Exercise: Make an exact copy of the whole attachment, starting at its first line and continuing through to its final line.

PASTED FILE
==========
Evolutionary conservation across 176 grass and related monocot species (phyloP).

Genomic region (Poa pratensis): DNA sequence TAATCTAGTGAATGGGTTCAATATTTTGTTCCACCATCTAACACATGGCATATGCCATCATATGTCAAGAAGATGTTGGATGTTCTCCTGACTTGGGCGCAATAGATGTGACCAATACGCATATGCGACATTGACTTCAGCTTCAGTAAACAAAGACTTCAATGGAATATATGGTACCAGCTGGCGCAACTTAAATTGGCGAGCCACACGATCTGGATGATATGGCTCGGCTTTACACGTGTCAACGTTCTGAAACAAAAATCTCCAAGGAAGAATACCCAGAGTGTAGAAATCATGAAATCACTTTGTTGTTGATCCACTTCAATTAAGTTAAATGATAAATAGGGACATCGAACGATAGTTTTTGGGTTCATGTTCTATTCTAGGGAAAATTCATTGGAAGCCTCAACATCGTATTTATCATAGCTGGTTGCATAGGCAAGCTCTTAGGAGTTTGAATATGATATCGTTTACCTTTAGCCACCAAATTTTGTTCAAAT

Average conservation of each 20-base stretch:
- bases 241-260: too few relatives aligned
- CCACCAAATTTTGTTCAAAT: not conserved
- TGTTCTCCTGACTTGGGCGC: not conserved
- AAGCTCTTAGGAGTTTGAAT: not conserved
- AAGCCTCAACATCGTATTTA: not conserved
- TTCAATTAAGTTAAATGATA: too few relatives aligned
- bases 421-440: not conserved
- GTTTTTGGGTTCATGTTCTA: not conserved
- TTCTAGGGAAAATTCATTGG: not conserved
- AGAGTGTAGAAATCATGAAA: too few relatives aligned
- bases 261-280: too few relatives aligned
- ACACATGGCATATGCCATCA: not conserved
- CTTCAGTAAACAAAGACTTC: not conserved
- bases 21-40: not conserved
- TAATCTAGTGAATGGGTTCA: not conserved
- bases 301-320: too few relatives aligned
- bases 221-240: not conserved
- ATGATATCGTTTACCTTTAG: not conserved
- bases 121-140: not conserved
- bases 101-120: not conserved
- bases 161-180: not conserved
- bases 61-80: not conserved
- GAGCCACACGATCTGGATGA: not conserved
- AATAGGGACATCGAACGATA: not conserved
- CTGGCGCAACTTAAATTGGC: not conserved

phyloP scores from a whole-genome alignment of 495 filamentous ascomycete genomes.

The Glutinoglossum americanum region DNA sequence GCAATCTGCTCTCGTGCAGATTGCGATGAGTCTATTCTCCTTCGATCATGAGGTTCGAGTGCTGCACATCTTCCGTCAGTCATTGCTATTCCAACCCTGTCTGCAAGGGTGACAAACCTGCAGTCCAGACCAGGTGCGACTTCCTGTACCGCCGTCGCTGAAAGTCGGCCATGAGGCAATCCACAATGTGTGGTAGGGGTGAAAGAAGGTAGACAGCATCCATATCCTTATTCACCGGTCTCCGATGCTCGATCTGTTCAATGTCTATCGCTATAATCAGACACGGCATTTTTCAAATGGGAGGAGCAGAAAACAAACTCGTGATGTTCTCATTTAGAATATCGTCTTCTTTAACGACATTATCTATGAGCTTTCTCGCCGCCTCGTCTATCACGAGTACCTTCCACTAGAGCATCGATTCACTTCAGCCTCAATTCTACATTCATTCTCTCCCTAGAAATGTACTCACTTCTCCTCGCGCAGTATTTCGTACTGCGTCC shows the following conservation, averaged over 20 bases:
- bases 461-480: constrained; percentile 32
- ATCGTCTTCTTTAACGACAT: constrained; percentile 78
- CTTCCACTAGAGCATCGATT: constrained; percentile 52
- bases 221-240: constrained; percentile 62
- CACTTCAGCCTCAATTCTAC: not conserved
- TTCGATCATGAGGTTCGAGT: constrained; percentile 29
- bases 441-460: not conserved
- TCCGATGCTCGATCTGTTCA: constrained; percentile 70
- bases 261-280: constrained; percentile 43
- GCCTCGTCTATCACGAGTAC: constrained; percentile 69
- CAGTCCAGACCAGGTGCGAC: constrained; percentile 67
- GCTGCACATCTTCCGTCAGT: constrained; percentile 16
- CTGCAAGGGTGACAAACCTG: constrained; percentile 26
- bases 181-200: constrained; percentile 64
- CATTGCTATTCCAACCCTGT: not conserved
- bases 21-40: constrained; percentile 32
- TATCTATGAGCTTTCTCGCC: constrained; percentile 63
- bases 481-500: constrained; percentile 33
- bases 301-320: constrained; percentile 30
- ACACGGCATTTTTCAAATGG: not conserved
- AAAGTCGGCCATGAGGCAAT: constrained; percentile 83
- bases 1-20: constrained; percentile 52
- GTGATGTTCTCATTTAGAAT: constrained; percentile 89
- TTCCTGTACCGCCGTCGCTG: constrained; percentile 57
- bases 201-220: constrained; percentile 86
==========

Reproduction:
Evolutionary conservation across 176 grass and related monocot species (phyloP).

Genomic region (Poa pratensis): DNA sequence TAATCTAGTGAATGGGTTCAATATTTTGTTCCACCATCTAACACATGGCATATGCCATCATATGTCAAGAAGATGTTGGATGTTCTCCTGACTTGGGCGCAATAGATGTGACCAATACGCATATGCGACATTGACTTCAGCTTCAGTAAACAAAGACTTCAATGGAATATATGGTACCAGCTGGCGCAACTTAAATTGGCGAGCCACACGATCTGGATGATATGGCTCGGCTTTACACGTGTCAACGTTCTGAAACAAAAATCTCCAAGGAAGAATACCCAGAGTGTAGAAATCATGAAATCACTTTGTTGTTGATCCACTTCAATTAAGTTAAATGATAAATAGGGACATCGAACGATAGTTTTTGGGTTCATGTTCTATTCTAGGGAAAATTCATTGGAAGCCTCAACATCGTATTTATCATAGCTGGTTGCATAGGCAAGCTCTTAGGAGTTTGAATATGATATCGTTTACCTTTAGCCACCAAATTTTGTTCAAAT

Average conservation of each 20-base stretch:
- bases 241-260: too few relatives aligned
- CCACCAAATTTTGTTCAAAT: not conserved
- TGTTCTCCTGACTTGGGCGC: not conserved
- AAGCTCTTAGGAGTTTGAAT: not conserved
- AAGCCTCAACATCGTATTTA: not conserved
- TTCAATTAAGTTAAATGATA: too few relatives aligned
- bases 421-440: not conserved
- GTTTTTGGGTTCATGTTCTA: not conserved
- TTCTAGGGAAAATTCATTGG: not conserved
- AGAGTGTAGAAATCATGAAA: too few relatives aligned
- bases 261-280: too few relatives aligned
- ACACATGGCATATGCCATCA: not conserved
- CTTCAGTAAACAAAGACTTC: not conserved
- bases 21-40: not conserved
- TAATCTAGTGAATGGGTTCA: not conserved
- bases 301-320: too few relatives aligned
- bases 221-240: not conserved
- ATGATATCGTTTACCTTTAG: not conserved
- bases 121-140: not conserved
- bases 101-120: not conserved
- bases 161-180: not conserved
- bases 61-80: not conserved
- GAGCCACACGATCTGGATGA: not conserved
- AATAGGGACATCGAACGATA: not conserved
- CTGGCGCAACTTAAATTGGC: not conserved

phyloP scores from a whole-genome alignment of 495 filamentous ascomycete genomes.

The Glutinoglossum americanum region DNA sequence GCAATCTGCTCTCGTGCAGATTGCGATGAGTCTATTCTCCTTCGATCATGAGGTTCGAGTGCTGCACATCTTCCGTCAGTCATTGCTATTCCAACCCTGTCTGCAAGGGTGACAAACCTGCAGTCCAGACCAGGTGCGACTTCCTGTACCGCCGTCGCTGAAAGTCGGCCATGAGGCAATCCACAATGTGTGGTAGGGGTGAAAGAAGGTAGACAGCATCCATATCCTTATTCACCGGTCTCCGATGCTCGATCTGTTCAATGTCTATCGCTATAATCAGACACGGCATTTTTCAAATGGGAGGAGCAGAAAACAAACTCGTGATGTTCTCATTTAGAATATCGTCTTCTTTAACGACATTATCTATGAGCTTTCTCGCCGCCTCGTCTATCACGAGTACCTTCCACTAGAGCATCGATTCACTTCAGCCTCAATTCTACATTCATTCTCTCCCTAGAAATGTACTCACTTCTCCTCGCGCAGTATTTCGTACTGCGTCC shows the following conservation, averaged over 20 bases:
- bases 461-480: constrained; percentile 32
- ATCGTCTTCTTTAACGACAT: constrained; percentile 78
- CTTCCACTAGAGCATCGATT: constrained; percentile 52
- bases 221-240: constrained; percentile 62
- CACTTCAGCCTCAATTCTAC: not conserved
- TTCGATCATGAGGTTCGAGT: constrained; percentile 29
- bases 441-460: not conserved
- TCCGATGCTCGATCTGTTCA: constrained; percentile 70
- bases 261-280: constrained; percentile 43
- GCCTCGTCTATCACGAGTAC: constrained; percentile 69
- CAGTCCAGACCAGGTGCGAC: constrained; percentile 67
- GCTGCACATCTTCCGTCAGT: constrained; percentile 16
- CTGCAAGGGTGACAAACCTG: constrained; percentile 26
- bases 181-200: constrained; percentile 64
- CATTGCTATTCCAACCCTGT: not conserved
- bases 21-40: constrained; percentile 32
- TATCTATGAGCTTTCTCGCC: constrained; percentile 63
- bases 481-500: constrained; percentile 33
- bases 301-320: constrained; percentile 30
- ACACGGCATTTTTCAAATGG: not conserved
- AAAGTCGGCCATGAGGCAAT: constrained; percentile 83
- bases 1-20: constrained; percentile 52
- GTGATGTTCTCATTTAGAAT: constrained; percentile 89
- TTCCTGTACCGCCGTCGCTG: constrained; percentile 57
- bases 201-220: constrained; percentile 86